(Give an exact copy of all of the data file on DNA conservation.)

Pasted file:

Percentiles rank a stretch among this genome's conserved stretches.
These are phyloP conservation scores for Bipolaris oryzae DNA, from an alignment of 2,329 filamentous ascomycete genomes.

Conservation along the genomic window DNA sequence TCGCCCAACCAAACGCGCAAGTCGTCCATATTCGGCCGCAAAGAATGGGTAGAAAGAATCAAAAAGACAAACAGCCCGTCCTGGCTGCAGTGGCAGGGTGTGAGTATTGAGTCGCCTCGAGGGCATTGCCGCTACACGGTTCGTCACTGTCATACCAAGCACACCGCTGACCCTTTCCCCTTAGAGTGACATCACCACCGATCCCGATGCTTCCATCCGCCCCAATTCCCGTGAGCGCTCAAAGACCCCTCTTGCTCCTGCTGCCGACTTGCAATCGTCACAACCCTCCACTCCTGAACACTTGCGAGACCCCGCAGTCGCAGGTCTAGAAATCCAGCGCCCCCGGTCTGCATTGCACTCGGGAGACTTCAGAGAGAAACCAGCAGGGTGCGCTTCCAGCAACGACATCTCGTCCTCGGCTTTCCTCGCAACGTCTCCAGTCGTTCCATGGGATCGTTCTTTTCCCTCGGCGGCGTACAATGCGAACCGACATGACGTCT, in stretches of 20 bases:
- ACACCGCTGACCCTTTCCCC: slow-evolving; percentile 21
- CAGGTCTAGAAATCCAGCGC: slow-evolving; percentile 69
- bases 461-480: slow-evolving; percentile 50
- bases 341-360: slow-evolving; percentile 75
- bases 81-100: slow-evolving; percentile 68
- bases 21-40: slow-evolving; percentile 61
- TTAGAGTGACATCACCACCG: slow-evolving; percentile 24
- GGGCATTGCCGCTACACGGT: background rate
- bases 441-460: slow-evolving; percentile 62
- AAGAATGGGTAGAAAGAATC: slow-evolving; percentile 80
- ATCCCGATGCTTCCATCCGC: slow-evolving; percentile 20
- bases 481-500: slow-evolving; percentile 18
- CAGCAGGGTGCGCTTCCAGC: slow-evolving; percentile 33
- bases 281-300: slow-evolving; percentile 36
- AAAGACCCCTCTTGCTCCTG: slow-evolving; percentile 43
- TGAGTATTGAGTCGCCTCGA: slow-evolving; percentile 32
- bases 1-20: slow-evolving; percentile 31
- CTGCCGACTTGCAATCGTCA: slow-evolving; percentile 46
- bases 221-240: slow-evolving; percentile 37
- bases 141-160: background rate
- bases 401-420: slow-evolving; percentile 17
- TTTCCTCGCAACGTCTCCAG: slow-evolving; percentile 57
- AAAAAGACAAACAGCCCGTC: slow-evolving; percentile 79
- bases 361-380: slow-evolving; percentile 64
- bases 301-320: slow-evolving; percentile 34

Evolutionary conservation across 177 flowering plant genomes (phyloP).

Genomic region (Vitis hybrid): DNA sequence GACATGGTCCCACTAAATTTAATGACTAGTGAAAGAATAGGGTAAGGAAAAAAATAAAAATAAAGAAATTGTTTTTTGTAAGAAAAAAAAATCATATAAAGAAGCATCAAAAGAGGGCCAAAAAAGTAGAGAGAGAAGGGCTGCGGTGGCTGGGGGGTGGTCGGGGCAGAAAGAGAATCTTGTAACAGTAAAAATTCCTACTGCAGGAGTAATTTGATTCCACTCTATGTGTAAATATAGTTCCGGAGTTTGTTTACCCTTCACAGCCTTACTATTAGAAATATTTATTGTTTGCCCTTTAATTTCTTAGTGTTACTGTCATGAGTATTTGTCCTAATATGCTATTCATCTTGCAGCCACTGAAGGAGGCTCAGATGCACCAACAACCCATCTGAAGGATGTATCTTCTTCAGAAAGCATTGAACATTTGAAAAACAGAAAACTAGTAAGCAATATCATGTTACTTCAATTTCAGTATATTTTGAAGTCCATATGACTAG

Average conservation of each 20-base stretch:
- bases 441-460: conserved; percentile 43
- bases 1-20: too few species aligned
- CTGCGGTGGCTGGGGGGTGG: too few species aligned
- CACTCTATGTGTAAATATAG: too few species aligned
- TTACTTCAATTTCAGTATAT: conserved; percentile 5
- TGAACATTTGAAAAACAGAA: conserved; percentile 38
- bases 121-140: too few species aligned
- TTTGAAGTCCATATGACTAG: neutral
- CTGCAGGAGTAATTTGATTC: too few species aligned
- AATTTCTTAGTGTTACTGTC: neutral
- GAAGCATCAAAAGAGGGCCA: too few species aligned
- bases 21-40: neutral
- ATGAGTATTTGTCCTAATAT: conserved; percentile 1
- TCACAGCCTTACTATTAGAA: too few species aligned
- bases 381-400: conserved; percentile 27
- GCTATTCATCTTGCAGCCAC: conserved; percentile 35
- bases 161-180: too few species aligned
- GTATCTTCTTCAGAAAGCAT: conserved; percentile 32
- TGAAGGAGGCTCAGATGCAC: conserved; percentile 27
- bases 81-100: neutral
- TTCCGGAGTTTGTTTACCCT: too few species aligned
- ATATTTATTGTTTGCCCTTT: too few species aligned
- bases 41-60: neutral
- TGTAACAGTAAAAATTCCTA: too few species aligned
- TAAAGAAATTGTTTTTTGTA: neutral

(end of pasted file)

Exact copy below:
Percentiles rank a stretch among this genome's conserved stretches.
These are phyloP conservation scores for Bipolaris oryzae DNA, from an alignment of 2,329 filamentous ascomycete genomes.

Conservation along the genomic window DNA sequence TCGCCCAACCAAACGCGCAAGTCGTCCATATTCGGCCGCAAAGAATGGGTAGAAAGAATCAAAAAGACAAACAGCCCGTCCTGGCTGCAGTGGCAGGGTGTGAGTATTGAGTCGCCTCGAGGGCATTGCCGCTACACGGTTCGTCACTGTCATACCAAGCACACCGCTGACCCTTTCCCCTTAGAGTGACATCACCACCGATCCCGATGCTTCCATCCGCCCCAATTCCCGTGAGCGCTCAAAGACCCCTCTTGCTCCTGCTGCCGACTTGCAATCGTCACAACCCTCCACTCCTGAACACTTGCGAGACCCCGCAGTCGCAGGTCTAGAAATCCAGCGCCCCCGGTCTGCATTGCACTCGGGAGACTTCAGAGAGAAACCAGCAGGGTGCGCTTCCAGCAACGACATCTCGTCCTCGGCTTTCCTCGCAACGTCTCCAGTCGTTCCATGGGATCGTTCTTTTCCCTCGGCGGCGTACAATGCGAACCGACATGACGTCT, in stretches of 20 bases:
- ACACCGCTGACCCTTTCCCC: slow-evolving; percentile 21
- CAGGTCTAGAAATCCAGCGC: slow-evolving; percentile 69
- bases 461-480: slow-evolving; percentile 50
- bases 341-360: slow-evolving; percentile 75
- bases 81-100: slow-evolving; percentile 68
- bases 21-40: slow-evolving; percentile 61
- TTAGAGTGACATCACCACCG: slow-evolving; percentile 24
- GGGCATTGCCGCTACACGGT: background rate
- bases 441-460: slow-evolving; percentile 62
- AAGAATGGGTAGAAAGAATC: slow-evolving; percentile 80
- ATCCCGATGCTTCCATCCGC: slow-evolving; percentile 20
- bases 481-500: slow-evolving; percentile 18
- CAGCAGGGTGCGCTTCCAGC: slow-evolving; percentile 33
- bases 281-300: slow-evolving; percentile 36
- AAAGACCCCTCTTGCTCCTG: slow-evolving; percentile 43
- TGAGTATTGAGTCGCCTCGA: slow-evolving; percentile 32
- bases 1-20: slow-evolving; percentile 31
- CTGCCGACTTGCAATCGTCA: slow-evolving; percentile 46
- bases 221-240: slow-evolving; percentile 37
- bases 141-160: background rate
- bases 401-420: slow-evolving; percentile 17
- TTTCCTCGCAACGTCTCCAG: slow-evolving; percentile 57
- AAAAAGACAAACAGCCCGTC: slow-evolving; percentile 79
- bases 361-380: slow-evolving; percentile 64
- bases 301-320: slow-evolving; percentile 34

Evolutionary conservation across 177 flowering plant genomes (phyloP).

Genomic region (Vitis hybrid): DNA sequence GACATGGTCCCACTAAATTTAATGACTAGTGAAAGAATAGGGTAAGGAAAAAAATAAAAATAAAGAAATTGTTTTTTGTAAGAAAAAAAAATCATATAAAGAAGCATCAAAAGAGGGCCAAAAAAGTAGAGAGAGAAGGGCTGCGGTGGCTGGGGGGTGGTCGGGGCAGAAAGAGAATCTTGTAACAGTAAAAATTCCTACTGCAGGAGTAATTTGATTCCACTCTATGTGTAAATATAGTTCCGGAGTTTGTTTACCCTTCACAGCCTTACTATTAGAAATATTTATTGTTTGCCCTTTAATTTCTTAGTGTTACTGTCATGAGTATTTGTCCTAATATGCTATTCATCTTGCAGCCACTGAAGGAGGCTCAGATGCACCAACAACCCATCTGAAGGATGTATCTTCTTCAGAAAGCATTGAACATTTGAAAAACAGAAAACTAGTAAGCAATATCATGTTACTTCAATTTCAGTATATTTTGAAGTCCATATGACTAG

Average conservation of each 20-base stretch:
- bases 441-460: conserved; percentile 43
- bases 1-20: too few species aligned
- CTGCGGTGGCTGGGGGGTGG: too few species aligned
- CACTCTATGTGTAAATATAG: too few species aligned
- TTACTTCAATTTCAGTATAT: conserved; percentile 5
- TGAACATTTGAAAAACAGAA: conserved; percentile 38
- bases 121-140: too few species aligned
- TTTGAAGTCCATATGACTAG: neutral
- CTGCAGGAGTAATTTGATTC: too few species aligned
- AATTTCTTAGTGTTACTGTC: neutral
- GAAGCATCAAAAGAGGGCCA: too few species aligned
- bases 21-40: neutral
- ATGAGTATTTGTCCTAATAT: conserved; percentile 1
- TCACAGCCTTACTATTAGAA: too few species aligned
- bases 381-400: conserved; percentile 27
- GCTATTCATCTTGCAGCCAC: conserved; percentile 35
- bases 161-180: too few species aligned
- GTATCTTCTTCAGAAAGCAT: conserved; percentile 32
- TGAAGGAGGCTCAGATGCAC: conserved; percentile 27
- bases 81-100: neutral
- TTCCGGAGTTTGTTTACCCT: too few species aligned
- ATATTTATTGTTTGCCCTTT: too few species aligned
- bases 41-60: neutral
- TGTAACAGTAAAAATTCCTA: too few species aligned
- TAAAGAAATTGTTTTTTGTA: neutral